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Dublin: 18°C Monday 8 August 2022

A lot more people are getting a brown bin for recycling

The mandatory pay-by-weight scheme is to be scrapped.


WASTE OPERATORS HAVE four months to roll out brown bins to thousands of people around the country.

A brown bin is used for the collection of all your household food waste.

Yesterday, Minister for Communications, Climate Action and Environment Denis Naughten announced that the mandatory pay-by-weight scheme is to be abandoned and flat fee charges are to be scrapped.

The pay-by-weight scheme, which was due to come into place from 1 January, was delayed in the eleventh hour last December amid controversy around bin companies abusing the system.

Flexibility in charging 

Under the new scheme, waste collectors will be given the flexibility to continue to offer, or to introduce a range of pricing options to their customers which the government hopes will incentivise recycling.

These options include the choice of standing charges, per-lift, per-kilogramme, weight-bands, as well as weight allowance charges.

“We are going to provide flexibility for operators to ensure that if people segregate more or produce less waste, they will pay less,” said the minister.

NAUGHTON Minister Denis Naughten. Source: Sam Boal

Encouraging recycling

The minister told that the objective of the new scheme is to move away from the reliance on landfill sites.

He said in just three years, there is going to be a 17% shortfall in landfill.

“Effectively meaning we will have no landfill capacity for two months of the year,” he explained.

Naughten said too much food and organic waste is ending up in the regular black bins.

In order to ramp up recycling, all waste collectors will be required to start rolling-out food and organic brown bins to all localities nationwide with a population greater than 500 people.

Currently, the threshold where brown bins must be supplied is 1,500.

“We are bringing that down to 500 giving the operators four months to do that, so every population with 500 or more will have to have a brown bin,” he said.

Whether customers will have to pay for the brown bin is another matter for the operators, with the minister pointing out that some waste companies supply the bins for free.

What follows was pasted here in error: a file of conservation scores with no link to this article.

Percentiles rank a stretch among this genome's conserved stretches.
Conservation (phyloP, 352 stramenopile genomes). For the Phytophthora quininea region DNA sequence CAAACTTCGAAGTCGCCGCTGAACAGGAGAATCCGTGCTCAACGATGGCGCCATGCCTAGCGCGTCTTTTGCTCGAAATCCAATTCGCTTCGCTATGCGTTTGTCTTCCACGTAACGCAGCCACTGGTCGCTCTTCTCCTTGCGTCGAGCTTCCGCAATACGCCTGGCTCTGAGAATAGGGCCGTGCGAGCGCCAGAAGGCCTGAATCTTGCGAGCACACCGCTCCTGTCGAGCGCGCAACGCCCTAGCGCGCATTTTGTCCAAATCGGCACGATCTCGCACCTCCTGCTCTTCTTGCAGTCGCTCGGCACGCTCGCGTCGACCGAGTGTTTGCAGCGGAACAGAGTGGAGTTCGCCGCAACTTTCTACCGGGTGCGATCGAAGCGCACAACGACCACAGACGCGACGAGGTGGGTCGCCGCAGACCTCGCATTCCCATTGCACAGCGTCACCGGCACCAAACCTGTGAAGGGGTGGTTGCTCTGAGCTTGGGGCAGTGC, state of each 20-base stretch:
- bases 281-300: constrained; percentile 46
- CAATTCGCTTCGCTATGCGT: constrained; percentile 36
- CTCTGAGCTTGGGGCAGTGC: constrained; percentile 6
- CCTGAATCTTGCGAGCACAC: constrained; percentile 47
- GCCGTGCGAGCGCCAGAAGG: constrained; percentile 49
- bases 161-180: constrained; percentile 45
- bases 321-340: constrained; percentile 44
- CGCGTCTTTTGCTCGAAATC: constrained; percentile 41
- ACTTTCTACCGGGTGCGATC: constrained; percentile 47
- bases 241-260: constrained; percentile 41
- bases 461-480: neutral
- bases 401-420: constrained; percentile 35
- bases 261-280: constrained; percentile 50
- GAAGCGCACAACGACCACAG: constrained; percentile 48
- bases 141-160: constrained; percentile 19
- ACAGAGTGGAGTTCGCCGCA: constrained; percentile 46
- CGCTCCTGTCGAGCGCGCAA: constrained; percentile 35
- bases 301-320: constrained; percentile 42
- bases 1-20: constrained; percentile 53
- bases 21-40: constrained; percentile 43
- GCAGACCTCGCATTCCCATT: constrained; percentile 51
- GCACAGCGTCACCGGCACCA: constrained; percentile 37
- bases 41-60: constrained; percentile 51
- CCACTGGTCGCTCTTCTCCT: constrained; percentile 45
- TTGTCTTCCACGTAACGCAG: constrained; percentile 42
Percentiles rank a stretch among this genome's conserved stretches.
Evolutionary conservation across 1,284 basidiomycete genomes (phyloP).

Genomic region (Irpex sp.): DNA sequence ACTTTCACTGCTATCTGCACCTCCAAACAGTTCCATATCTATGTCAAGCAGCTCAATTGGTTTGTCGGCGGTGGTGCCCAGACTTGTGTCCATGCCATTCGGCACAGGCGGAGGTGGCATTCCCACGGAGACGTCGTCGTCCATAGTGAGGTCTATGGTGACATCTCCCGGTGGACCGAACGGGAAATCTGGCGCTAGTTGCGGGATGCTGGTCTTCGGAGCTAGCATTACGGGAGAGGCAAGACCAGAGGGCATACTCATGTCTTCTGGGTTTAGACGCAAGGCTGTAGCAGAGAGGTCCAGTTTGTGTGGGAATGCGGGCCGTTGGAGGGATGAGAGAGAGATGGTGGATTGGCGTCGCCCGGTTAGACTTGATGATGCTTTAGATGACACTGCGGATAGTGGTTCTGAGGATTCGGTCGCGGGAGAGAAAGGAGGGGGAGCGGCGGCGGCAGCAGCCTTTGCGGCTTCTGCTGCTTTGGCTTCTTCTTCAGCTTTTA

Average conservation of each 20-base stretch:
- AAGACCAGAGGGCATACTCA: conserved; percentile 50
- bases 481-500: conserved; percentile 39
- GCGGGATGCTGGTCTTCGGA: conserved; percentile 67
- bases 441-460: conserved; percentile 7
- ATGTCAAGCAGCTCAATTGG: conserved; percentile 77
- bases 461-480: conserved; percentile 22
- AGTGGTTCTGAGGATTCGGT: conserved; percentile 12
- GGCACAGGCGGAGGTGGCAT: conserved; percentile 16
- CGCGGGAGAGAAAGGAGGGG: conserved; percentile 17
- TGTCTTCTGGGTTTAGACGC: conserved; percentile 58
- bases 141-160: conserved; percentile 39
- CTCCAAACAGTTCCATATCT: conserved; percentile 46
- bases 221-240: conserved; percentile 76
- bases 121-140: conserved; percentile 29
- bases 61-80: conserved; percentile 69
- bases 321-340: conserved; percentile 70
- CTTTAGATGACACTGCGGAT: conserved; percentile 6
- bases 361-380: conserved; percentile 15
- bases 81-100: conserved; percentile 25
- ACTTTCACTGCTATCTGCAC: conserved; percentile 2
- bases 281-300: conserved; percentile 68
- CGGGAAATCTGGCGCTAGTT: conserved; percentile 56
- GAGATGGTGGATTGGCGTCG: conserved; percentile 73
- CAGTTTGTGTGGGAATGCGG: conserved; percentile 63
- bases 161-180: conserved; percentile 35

Naughten stressed the government has no role in price setting for companies, but added that competition between operators would offer competitive costs for consumers.

Both Sinn Féin and Fianna Fáil have called on the government to ensure that costs should not increase because of the new scheme.

“We have no control over them. I have put in place a situation to allow us as much flexibility as possible and to allow operators to put in place as many types of charging regimes as possible,” he said.

Naughten urged customers to “shop around” in order to get a good deal on their bin charges.

With 67 waste operators in Ireland, he said households should compare prices and what’s on offer.

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Apartment blocks

While tackling the waste management of the 1.2 million people who have curb-side collection was his key priority, Naughten said work is also underway to tackle the waste that is generated by people living in apartment blocks.

“We have been talking to the Apartment Owners Association, so we are engaged with that at the moment,” he said.

Naughten said his department hope to issue brown bins for apartment blocks, as well as communities where fewer than 500 people live.

He explained that while apartment blocks generates domestic waste, it is actually classed as commercial waste due to the commercial contract between waste collectors and apartment owners and management companies.

The minister said his department are engaging with apartment owners and those in the industry, while also looking at how other countries deal with the issue.

In addition to the new scheme, the minister said a new awareness campaign will also be rolled-out to educate people how to segregate their recycling.

A third of recycling waste is contaminated, he explained, stating that nappies are a big problem.

Just recently, the minister said 160 containers of cardboard en route to China for reprocessing had to be sent back from Rotterdam because of dirty nappies found with the cardboard.

The new campaign aims to create a better awareness among consumers about what can go into the recycling bin.

Read: Flat charges on your bins are to be scrapped>

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